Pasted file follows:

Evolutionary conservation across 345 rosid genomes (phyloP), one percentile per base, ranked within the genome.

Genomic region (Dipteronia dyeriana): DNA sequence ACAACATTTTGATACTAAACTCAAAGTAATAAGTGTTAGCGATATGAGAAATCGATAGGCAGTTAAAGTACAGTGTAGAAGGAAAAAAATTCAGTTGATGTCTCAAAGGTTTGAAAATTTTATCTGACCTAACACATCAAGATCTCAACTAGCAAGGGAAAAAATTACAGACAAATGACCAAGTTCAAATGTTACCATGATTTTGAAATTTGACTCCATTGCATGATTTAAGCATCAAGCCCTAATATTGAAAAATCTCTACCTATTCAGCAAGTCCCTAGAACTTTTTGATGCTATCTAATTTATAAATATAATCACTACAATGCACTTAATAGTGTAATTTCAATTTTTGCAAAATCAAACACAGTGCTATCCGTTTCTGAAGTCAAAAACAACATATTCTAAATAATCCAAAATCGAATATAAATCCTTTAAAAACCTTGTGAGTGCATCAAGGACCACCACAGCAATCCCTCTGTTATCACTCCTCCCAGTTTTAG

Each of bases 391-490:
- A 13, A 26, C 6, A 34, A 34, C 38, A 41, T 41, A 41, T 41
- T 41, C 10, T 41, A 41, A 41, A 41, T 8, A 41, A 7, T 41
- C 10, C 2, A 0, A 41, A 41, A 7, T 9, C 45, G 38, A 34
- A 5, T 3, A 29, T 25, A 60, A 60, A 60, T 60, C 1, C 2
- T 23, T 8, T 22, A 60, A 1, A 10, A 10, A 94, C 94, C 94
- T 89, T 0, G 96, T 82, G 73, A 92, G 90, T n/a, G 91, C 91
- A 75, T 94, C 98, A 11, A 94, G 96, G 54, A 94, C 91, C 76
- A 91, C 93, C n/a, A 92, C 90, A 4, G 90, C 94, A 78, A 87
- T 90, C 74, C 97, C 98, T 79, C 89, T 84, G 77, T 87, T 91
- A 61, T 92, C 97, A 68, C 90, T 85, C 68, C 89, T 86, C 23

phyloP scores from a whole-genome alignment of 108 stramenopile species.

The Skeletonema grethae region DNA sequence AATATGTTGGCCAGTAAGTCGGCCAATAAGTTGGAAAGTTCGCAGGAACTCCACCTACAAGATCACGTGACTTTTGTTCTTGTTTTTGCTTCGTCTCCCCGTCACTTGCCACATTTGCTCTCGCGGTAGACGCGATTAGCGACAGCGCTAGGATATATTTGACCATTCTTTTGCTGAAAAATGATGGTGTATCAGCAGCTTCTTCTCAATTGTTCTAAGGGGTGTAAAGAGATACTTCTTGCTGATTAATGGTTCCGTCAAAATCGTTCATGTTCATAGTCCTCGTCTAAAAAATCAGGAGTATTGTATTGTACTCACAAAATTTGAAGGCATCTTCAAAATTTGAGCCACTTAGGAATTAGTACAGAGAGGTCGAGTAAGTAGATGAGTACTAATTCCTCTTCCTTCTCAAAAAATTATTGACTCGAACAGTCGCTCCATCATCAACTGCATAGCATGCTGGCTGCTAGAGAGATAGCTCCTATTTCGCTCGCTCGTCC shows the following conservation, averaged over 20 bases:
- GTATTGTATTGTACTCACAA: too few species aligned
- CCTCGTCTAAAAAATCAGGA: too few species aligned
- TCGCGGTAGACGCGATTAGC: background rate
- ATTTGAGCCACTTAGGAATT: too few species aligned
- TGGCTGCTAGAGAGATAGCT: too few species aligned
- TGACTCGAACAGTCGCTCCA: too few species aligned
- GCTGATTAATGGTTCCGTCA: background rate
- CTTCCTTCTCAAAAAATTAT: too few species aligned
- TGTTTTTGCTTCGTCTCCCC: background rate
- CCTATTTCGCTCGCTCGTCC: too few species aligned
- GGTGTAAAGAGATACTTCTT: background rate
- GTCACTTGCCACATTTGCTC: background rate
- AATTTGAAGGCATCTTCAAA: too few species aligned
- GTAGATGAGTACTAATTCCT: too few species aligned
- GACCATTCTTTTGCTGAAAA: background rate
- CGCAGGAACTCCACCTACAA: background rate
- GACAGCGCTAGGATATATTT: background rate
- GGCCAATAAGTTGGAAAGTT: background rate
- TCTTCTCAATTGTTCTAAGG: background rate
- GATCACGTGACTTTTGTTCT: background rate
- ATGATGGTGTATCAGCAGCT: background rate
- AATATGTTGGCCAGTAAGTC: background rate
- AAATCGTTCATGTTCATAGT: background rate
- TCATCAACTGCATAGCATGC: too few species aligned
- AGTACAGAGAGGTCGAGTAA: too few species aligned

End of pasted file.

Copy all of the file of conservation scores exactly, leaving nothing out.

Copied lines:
Evolutionary conservation across 345 rosid genomes (phyloP), one percentile per base, ranked within the genome.

Genomic region (Dipteronia dyeriana): DNA sequence ACAACATTTTGATACTAAACTCAAAGTAATAAGTGTTAGCGATATGAGAAATCGATAGGCAGTTAAAGTACAGTGTAGAAGGAAAAAAATTCAGTTGATGTCTCAAAGGTTTGAAAATTTTATCTGACCTAACACATCAAGATCTCAACTAGCAAGGGAAAAAATTACAGACAAATGACCAAGTTCAAATGTTACCATGATTTTGAAATTTGACTCCATTGCATGATTTAAGCATCAAGCCCTAATATTGAAAAATCTCTACCTATTCAGCAAGTCCCTAGAACTTTTTGATGCTATCTAATTTATAAATATAATCACTACAATGCACTTAATAGTGTAATTTCAATTTTTGCAAAATCAAACACAGTGCTATCCGTTTCTGAAGTCAAAAACAACATATTCTAAATAATCCAAAATCGAATATAAATCCTTTAAAAACCTTGTGAGTGCATCAAGGACCACCACAGCAATCCCTCTGTTATCACTCCTCCCAGTTTTAG

Each of bases 391-490:
- A 13, A 26, C 6, A 34, A 34, C 38, A 41, T 41, A 41, T 41
- T 41, C 10, T 41, A 41, A 41, A 41, T 8, A 41, A 7, T 41
- C 10, C 2, A 0, A 41, A 41, A 7, T 9, C 45, G 38, A 34
- A 5, T 3, A 29, T 25, A 60, A 60, A 60, T 60, C 1, C 2
- T 23, T 8, T 22, A 60, A 1, A 10, A 10, A 94, C 94, C 94
- T 89, T 0, G 96, T 82, G 73, A 92, G 90, T n/a, G 91, C 91
- A 75, T 94, C 98, A 11, A 94, G 96, G 54, A 94, C 91, C 76
- A 91, C 93, C n/a, A 92, C 90, A 4, G 90, C 94, A 78, A 87
- T 90, C 74, C 97, C 98, T 79, C 89, T 84, G 77, T 87, T 91
- A 61, T 92, C 97, A 68, C 90, T 85, C 68, C 89, T 86, C 23

phyloP scores from a whole-genome alignment of 108 stramenopile species.

The Skeletonema grethae region DNA sequence AATATGTTGGCCAGTAAGTCGGCCAATAAGTTGGAAAGTTCGCAGGAACTCCACCTACAAGATCACGTGACTTTTGTTCTTGTTTTTGCTTCGTCTCCCCGTCACTTGCCACATTTGCTCTCGCGGTAGACGCGATTAGCGACAGCGCTAGGATATATTTGACCATTCTTTTGCTGAAAAATGATGGTGTATCAGCAGCTTCTTCTCAATTGTTCTAAGGGGTGTAAAGAGATACTTCTTGCTGATTAATGGTTCCGTCAAAATCGTTCATGTTCATAGTCCTCGTCTAAAAAATCAGGAGTATTGTATTGTACTCACAAAATTTGAAGGCATCTTCAAAATTTGAGCCACTTAGGAATTAGTACAGAGAGGTCGAGTAAGTAGATGAGTACTAATTCCTCTTCCTTCTCAAAAAATTATTGACTCGAACAGTCGCTCCATCATCAACTGCATAGCATGCTGGCTGCTAGAGAGATAGCTCCTATTTCGCTCGCTCGTCC shows the following conservation, averaged over 20 bases:
- GTATTGTATTGTACTCACAA: too few species aligned
- CCTCGTCTAAAAAATCAGGA: too few species aligned
- TCGCGGTAGACGCGATTAGC: background rate
- ATTTGAGCCACTTAGGAATT: too few species aligned
- TGGCTGCTAGAGAGATAGCT: too few species aligned
- TGACTCGAACAGTCGCTCCA: too few species aligned
- GCTGATTAATGGTTCCGTCA: background rate
- CTTCCTTCTCAAAAAATTAT: too few species aligned
- TGTTTTTGCTTCGTCTCCCC: background rate
- CCTATTTCGCTCGCTCGTCC: too few species aligned
- GGTGTAAAGAGATACTTCTT: background rate
- GTCACTTGCCACATTTGCTC: background rate
- AATTTGAAGGCATCTTCAAA: too few species aligned
- GTAGATGAGTACTAATTCCT: too few species aligned
- GACCATTCTTTTGCTGAAAA: background rate
- CGCAGGAACTCCACCTACAA: background rate
- GACAGCGCTAGGATATATTT: background rate
- GGCCAATAAGTTGGAAAGTT: background rate
- TCTTCTCAATTGTTCTAAGG: background rate
- GATCACGTGACTTTTGTTCT: background rate
- ATGATGGTGTATCAGCAGCT: background rate
- AATATGTTGGCCAGTAAGTC: background rate
- AAATCGTTCATGTTCATAGT: background rate
- TCATCAACTGCATAGCATGC: too few species aligned
- AGTACAGAGAGGTCGAGTAA: too few species aligned